Blog dedicado a cuentos, notas de interés, actividades políticas , sociales, historia, artes culinarias, fiestas patronales, astronomía, ciencia ficción, temas del Medio Ambiente ,y del acontecer Peruano y Mundial desde otro punto de vista ... Muy Personal y diferente!!!. *** Blog Fundado el 03 de Enero del 2008 ***
SEMANA DE YªHWēH: Introducción al Reino
El Reino de YHWH es indefinible a nuestros sentidos, oculto
a la mejor hazaña por entenderlo, pero visible para los nacidos
Contando los días, ...
Hace 3 días
domingo, 30 de octubre de 2016
ESA : 15 000 space rocks and counting .- Contando 15,000 rocas espaciales..........
The international effort to find, confirm and catalogue the multitude of asteroids that pose a threat to our planet has reached a milestone: 15 000 discovered – with many more to go.
The number of catalogued asteroids approaching Earth has grown rapidly since the count reached 10 000 only three years ago.
Near-Earth objects, or NEOs, are asteroids or comets with sizes ranging from metres to tens of kilometres whose orbits come close to ours, meaning they could hit our planet.
The discovered NEOs are part of a much larger population of more than 700 000 known asteroids in our Solar System.
“The rate of discovery has been high in the past few years, and teams worldwide have been discovering on average 30 new ones per week,” says Ettore Perozzi, manager of the NEO Coordination Centre at ESA’s centre near Rome, Italy.
“A few decades back, 30 were found in a typical year, so international efforts are starting to pay off. We believe that 90% of objects larger than 1000 m have been discovered, but – even with the recent milestone – we’ve only found just 10% of the 100 m NEOs and less than 1% of the 40 m ones.”
ESA is contributing through its Space Situational Awareness programme, setting up the centre in Italy to combine new and existing European telescope data and support a new network to distribute information.
Maintaining the European risk list
“The centre maintains the European Risk List, containing all objects for which an Earth-impact probability cannot yet be ruled out, however low,” says Detlef Koschny, heading the NEO element of the Space Situational Awareness office.
“There is only a tiny impact probability for any known object in the next 40 years, but all NEOs bear close watching to refine and understand their orbits.”
The coordination centre is also the focal point for scientific studies needed to improve warning services and provide near-realtime data to scientific bodies, international organisations and government decision-makers.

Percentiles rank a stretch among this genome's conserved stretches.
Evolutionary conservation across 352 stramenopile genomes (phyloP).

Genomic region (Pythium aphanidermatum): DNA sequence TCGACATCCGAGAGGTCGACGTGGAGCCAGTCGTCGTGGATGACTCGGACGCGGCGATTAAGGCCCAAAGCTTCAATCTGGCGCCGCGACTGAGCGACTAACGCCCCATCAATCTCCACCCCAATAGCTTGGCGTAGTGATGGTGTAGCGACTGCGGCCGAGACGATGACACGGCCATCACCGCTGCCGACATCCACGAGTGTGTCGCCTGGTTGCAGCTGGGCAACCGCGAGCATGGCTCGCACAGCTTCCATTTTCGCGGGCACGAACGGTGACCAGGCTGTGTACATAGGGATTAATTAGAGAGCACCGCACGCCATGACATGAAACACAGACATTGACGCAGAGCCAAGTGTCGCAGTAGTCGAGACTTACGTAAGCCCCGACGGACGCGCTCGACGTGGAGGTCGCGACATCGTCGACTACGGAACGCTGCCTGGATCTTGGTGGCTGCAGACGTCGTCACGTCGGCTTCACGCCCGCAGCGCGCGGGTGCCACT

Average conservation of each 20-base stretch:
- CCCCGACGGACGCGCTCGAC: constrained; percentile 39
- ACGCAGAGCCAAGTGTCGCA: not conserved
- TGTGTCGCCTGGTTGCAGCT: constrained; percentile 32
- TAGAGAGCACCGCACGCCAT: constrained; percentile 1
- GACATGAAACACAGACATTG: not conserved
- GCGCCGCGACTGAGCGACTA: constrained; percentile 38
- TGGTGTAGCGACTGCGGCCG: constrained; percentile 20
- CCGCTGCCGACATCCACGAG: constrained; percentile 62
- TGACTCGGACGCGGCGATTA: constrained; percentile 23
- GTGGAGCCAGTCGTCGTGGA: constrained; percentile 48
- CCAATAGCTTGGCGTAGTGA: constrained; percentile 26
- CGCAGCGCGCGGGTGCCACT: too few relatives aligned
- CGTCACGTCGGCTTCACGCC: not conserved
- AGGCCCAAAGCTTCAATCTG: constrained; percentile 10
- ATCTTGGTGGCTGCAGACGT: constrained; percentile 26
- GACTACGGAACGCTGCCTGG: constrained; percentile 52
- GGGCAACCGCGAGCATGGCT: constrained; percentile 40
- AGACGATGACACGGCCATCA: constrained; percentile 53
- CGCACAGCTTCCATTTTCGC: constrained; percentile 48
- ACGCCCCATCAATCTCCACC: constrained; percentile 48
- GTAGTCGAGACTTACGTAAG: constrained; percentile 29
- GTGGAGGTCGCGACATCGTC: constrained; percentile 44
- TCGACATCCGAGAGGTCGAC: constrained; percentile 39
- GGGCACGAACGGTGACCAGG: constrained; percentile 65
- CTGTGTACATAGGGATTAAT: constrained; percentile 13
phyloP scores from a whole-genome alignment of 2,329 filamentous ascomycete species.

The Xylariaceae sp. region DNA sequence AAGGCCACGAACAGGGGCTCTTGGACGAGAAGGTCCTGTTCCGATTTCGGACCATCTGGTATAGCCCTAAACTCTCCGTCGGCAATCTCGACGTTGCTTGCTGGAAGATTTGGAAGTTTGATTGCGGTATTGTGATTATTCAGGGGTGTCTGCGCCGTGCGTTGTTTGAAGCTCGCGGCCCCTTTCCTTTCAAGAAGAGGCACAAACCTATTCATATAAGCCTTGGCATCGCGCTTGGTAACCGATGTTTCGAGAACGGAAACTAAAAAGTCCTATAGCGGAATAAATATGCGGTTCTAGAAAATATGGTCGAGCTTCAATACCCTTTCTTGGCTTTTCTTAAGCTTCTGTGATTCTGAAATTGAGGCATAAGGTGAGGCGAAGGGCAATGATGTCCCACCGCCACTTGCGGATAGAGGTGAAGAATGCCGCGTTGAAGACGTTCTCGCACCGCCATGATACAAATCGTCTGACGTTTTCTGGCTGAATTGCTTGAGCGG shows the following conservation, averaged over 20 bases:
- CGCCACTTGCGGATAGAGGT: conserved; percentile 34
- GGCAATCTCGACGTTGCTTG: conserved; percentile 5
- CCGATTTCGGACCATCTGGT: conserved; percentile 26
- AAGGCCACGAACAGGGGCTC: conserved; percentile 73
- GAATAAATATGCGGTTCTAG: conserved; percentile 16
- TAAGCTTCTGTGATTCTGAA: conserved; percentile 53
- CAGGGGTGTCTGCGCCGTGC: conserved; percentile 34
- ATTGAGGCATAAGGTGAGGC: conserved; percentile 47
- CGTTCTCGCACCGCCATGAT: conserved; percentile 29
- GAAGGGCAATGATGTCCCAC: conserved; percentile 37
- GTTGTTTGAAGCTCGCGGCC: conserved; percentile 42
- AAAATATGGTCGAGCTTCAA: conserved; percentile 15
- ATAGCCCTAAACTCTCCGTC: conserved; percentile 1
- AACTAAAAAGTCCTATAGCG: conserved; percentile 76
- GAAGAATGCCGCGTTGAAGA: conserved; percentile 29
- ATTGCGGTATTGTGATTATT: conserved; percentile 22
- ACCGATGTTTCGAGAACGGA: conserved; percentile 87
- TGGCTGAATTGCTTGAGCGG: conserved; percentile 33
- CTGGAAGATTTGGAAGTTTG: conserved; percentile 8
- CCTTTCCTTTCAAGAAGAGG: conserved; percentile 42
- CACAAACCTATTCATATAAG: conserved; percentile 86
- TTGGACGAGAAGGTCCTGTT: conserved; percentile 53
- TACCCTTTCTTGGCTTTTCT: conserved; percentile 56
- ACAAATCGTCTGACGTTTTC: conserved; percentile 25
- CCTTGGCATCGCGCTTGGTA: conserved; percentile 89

In recent years, astronomers working with or sponsored by ESA have concentrated on follow-up observations, confirming new objects and obtaining more reliable orbits. Some of this work was done with ESA’s own observatory on Tenerife in the Canary Islands.
Others have been instrumental in imaging or confirming the orbits of particularly interesting objects, such as asteroid 2016 RB1, which grazed our planet on 7 September 2016 by 34 000 km, within the orbit of many telecom satellites.
Future fly-eye telescope
In the coming years, the pace of discovery is likely to increase.
ESA is developing new ‘fly eye’ telescopes to conduct automated nightly wide-sky surveys with their very large fields of view. These are expected to begin operating around 2018. The Large Synoptic Survey Telescope, being built in Chile, is set to begin hunting space rocks in the near future.
These future telescopes offer the almost complete sky coverage and depth needed for humanity to be sure that as many NEOs as possible are discovered and identified before posing any threat.
Reentry data will help improve prediction models23 October 2015 A rare reentry of a suspected rocket body from a very high orbit next month offers an excellent opportunity to gather data to improve our knowledge of how objects interact with Earth’s atmosphere.
Helping Europe prepare for asteroid risk30 June 2015 Each year, astronomers worldwide discover over 1000 new asteroids or other space rocks that could strike our planet. And if one is spotted heading towards Earth, experts working in ESA and national emergency offices need to know who should do what, an...
ESA’s bug-eyed telescope to spot risky asteroids10 September 2014 Spotting Earth-threatening asteroids is tough partly because the sky is so big. But insects offer an answer, since they figured out long ago how to look in many directions at once.